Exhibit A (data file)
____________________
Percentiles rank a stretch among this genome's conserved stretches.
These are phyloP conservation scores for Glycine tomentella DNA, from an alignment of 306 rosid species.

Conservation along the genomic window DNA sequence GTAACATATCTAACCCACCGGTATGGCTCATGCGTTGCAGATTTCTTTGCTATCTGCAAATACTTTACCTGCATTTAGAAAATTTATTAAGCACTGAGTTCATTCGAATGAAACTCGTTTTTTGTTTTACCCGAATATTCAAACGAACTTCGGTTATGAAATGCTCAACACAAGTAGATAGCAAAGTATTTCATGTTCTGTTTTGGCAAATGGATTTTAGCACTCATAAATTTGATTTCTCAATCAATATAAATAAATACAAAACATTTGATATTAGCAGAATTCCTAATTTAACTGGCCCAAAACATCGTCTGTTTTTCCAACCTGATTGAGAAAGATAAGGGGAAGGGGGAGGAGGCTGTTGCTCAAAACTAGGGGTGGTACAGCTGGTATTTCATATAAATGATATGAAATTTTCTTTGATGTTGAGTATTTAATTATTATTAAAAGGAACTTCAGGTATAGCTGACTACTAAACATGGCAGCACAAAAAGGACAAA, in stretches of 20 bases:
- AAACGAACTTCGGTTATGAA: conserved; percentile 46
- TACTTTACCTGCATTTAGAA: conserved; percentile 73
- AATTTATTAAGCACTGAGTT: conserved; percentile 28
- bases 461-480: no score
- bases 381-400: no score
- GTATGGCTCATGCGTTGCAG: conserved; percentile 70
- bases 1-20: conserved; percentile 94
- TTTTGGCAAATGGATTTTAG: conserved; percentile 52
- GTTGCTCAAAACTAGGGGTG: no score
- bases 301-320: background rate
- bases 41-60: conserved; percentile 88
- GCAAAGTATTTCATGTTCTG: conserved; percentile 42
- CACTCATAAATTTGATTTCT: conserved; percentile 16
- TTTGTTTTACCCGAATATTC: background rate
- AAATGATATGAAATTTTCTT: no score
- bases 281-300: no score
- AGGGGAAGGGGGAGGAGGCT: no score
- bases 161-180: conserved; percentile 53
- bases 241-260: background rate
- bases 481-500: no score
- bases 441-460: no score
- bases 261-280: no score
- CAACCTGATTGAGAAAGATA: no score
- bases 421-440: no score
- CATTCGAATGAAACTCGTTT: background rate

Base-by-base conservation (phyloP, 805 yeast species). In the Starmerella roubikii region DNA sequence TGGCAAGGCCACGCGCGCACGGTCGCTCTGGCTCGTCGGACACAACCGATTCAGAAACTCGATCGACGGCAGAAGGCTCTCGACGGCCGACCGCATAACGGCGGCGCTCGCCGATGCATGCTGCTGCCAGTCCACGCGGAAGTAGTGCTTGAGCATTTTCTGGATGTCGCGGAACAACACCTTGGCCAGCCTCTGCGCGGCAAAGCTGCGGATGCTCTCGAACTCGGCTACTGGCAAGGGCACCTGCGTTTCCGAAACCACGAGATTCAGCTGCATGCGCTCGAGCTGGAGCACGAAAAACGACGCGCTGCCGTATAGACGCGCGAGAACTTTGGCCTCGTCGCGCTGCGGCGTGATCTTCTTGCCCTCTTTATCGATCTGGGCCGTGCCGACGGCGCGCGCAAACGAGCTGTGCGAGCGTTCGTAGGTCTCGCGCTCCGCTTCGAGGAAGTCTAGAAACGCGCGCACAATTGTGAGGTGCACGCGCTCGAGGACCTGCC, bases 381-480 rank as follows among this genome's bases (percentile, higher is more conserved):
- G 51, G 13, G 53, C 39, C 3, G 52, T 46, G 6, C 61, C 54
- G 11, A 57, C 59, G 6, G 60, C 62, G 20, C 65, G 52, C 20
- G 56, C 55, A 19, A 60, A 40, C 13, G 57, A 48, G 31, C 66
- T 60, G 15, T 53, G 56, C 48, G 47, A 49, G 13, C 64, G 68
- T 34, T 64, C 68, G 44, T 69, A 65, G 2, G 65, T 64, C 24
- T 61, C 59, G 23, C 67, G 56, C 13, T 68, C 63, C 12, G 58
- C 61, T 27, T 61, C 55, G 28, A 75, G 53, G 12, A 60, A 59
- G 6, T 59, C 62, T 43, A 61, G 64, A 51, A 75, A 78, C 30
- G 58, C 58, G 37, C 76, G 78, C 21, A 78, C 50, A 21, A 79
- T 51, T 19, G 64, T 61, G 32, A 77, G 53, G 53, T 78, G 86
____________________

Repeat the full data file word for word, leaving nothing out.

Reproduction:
Percentiles rank a stretch among this genome's conserved stretches.
These are phyloP conservation scores for Glycine tomentella DNA, from an alignment of 306 rosid species.

Conservation along the genomic window DNA sequence GTAACATATCTAACCCACCGGTATGGCTCATGCGTTGCAGATTTCTTTGCTATCTGCAAATACTTTACCTGCATTTAGAAAATTTATTAAGCACTGAGTTCATTCGAATGAAACTCGTTTTTTGTTTTACCCGAATATTCAAACGAACTTCGGTTATGAAATGCTCAACACAAGTAGATAGCAAAGTATTTCATGTTCTGTTTTGGCAAATGGATTTTAGCACTCATAAATTTGATTTCTCAATCAATATAAATAAATACAAAACATTTGATATTAGCAGAATTCCTAATTTAACTGGCCCAAAACATCGTCTGTTTTTCCAACCTGATTGAGAAAGATAAGGGGAAGGGGGAGGAGGCTGTTGCTCAAAACTAGGGGTGGTACAGCTGGTATTTCATATAAATGATATGAAATTTTCTTTGATGTTGAGTATTTAATTATTATTAAAAGGAACTTCAGGTATAGCTGACTACTAAACATGGCAGCACAAAAAGGACAAA, in stretches of 20 bases:
- AAACGAACTTCGGTTATGAA: conserved; percentile 46
- TACTTTACCTGCATTTAGAA: conserved; percentile 73
- AATTTATTAAGCACTGAGTT: conserved; percentile 28
- bases 461-480: no score
- bases 381-400: no score
- GTATGGCTCATGCGTTGCAG: conserved; percentile 70
- bases 1-20: conserved; percentile 94
- TTTTGGCAAATGGATTTTAG: conserved; percentile 52
- GTTGCTCAAAACTAGGGGTG: no score
- bases 301-320: background rate
- bases 41-60: conserved; percentile 88
- GCAAAGTATTTCATGTTCTG: conserved; percentile 42
- CACTCATAAATTTGATTTCT: conserved; percentile 16
- TTTGTTTTACCCGAATATTC: background rate
- AAATGATATGAAATTTTCTT: no score
- bases 281-300: no score
- AGGGGAAGGGGGAGGAGGCT: no score
- bases 161-180: conserved; percentile 53
- bases 241-260: background rate
- bases 481-500: no score
- bases 441-460: no score
- bases 261-280: no score
- CAACCTGATTGAGAAAGATA: no score
- bases 421-440: no score
- CATTCGAATGAAACTCGTTT: background rate

Base-by-base conservation (phyloP, 805 yeast species). In the Starmerella roubikii region DNA sequence TGGCAAGGCCACGCGCGCACGGTCGCTCTGGCTCGTCGGACACAACCGATTCAGAAACTCGATCGACGGCAGAAGGCTCTCGACGGCCGACCGCATAACGGCGGCGCTCGCCGATGCATGCTGCTGCCAGTCCACGCGGAAGTAGTGCTTGAGCATTTTCTGGATGTCGCGGAACAACACCTTGGCCAGCCTCTGCGCGGCAAAGCTGCGGATGCTCTCGAACTCGGCTACTGGCAAGGGCACCTGCGTTTCCGAAACCACGAGATTCAGCTGCATGCGCTCGAGCTGGAGCACGAAAAACGACGCGCTGCCGTATAGACGCGCGAGAACTTTGGCCTCGTCGCGCTGCGGCGTGATCTTCTTGCCCTCTTTATCGATCTGGGCCGTGCCGACGGCGCGCGCAAACGAGCTGTGCGAGCGTTCGTAGGTCTCGCGCTCCGCTTCGAGGAAGTCTAGAAACGCGCGCACAATTGTGAGGTGCACGCGCTCGAGGACCTGCC, bases 381-480 rank as follows among this genome's bases (percentile, higher is more conserved):
- G 51, G 13, G 53, C 39, C 3, G 52, T 46, G 6, C 61, C 54
- G 11, A 57, C 59, G 6, G 60, C 62, G 20, C 65, G 52, C 20
- G 56, C 55, A 19, A 60, A 40, C 13, G 57, A 48, G 31, C 66
- T 60, G 15, T 53, G 56, C 48, G 47, A 49, G 13, C 64, G 68
- T 34, T 64, C 68, G 44, T 69, A 65, G 2, G 65, T 64, C 24
- T 61, C 59, G 23, C 67, G 56, C 13, T 68, C 63, C 12, G 58
- C 61, T 27, T 61, C 55, G 28, A 75, G 53, G 12, A 60, A 59
- G 6, T 59, C 62, T 43, A 61, G 64, A 51, A 75, A 78, C 30
- G 58, C 58, G 37, C 76, G 78, C 21, A 78, C 50, A 21, A 79
- T 51, T 19, G 64, T 61, G 32, A 77, G 53, G 53, T 78, G 86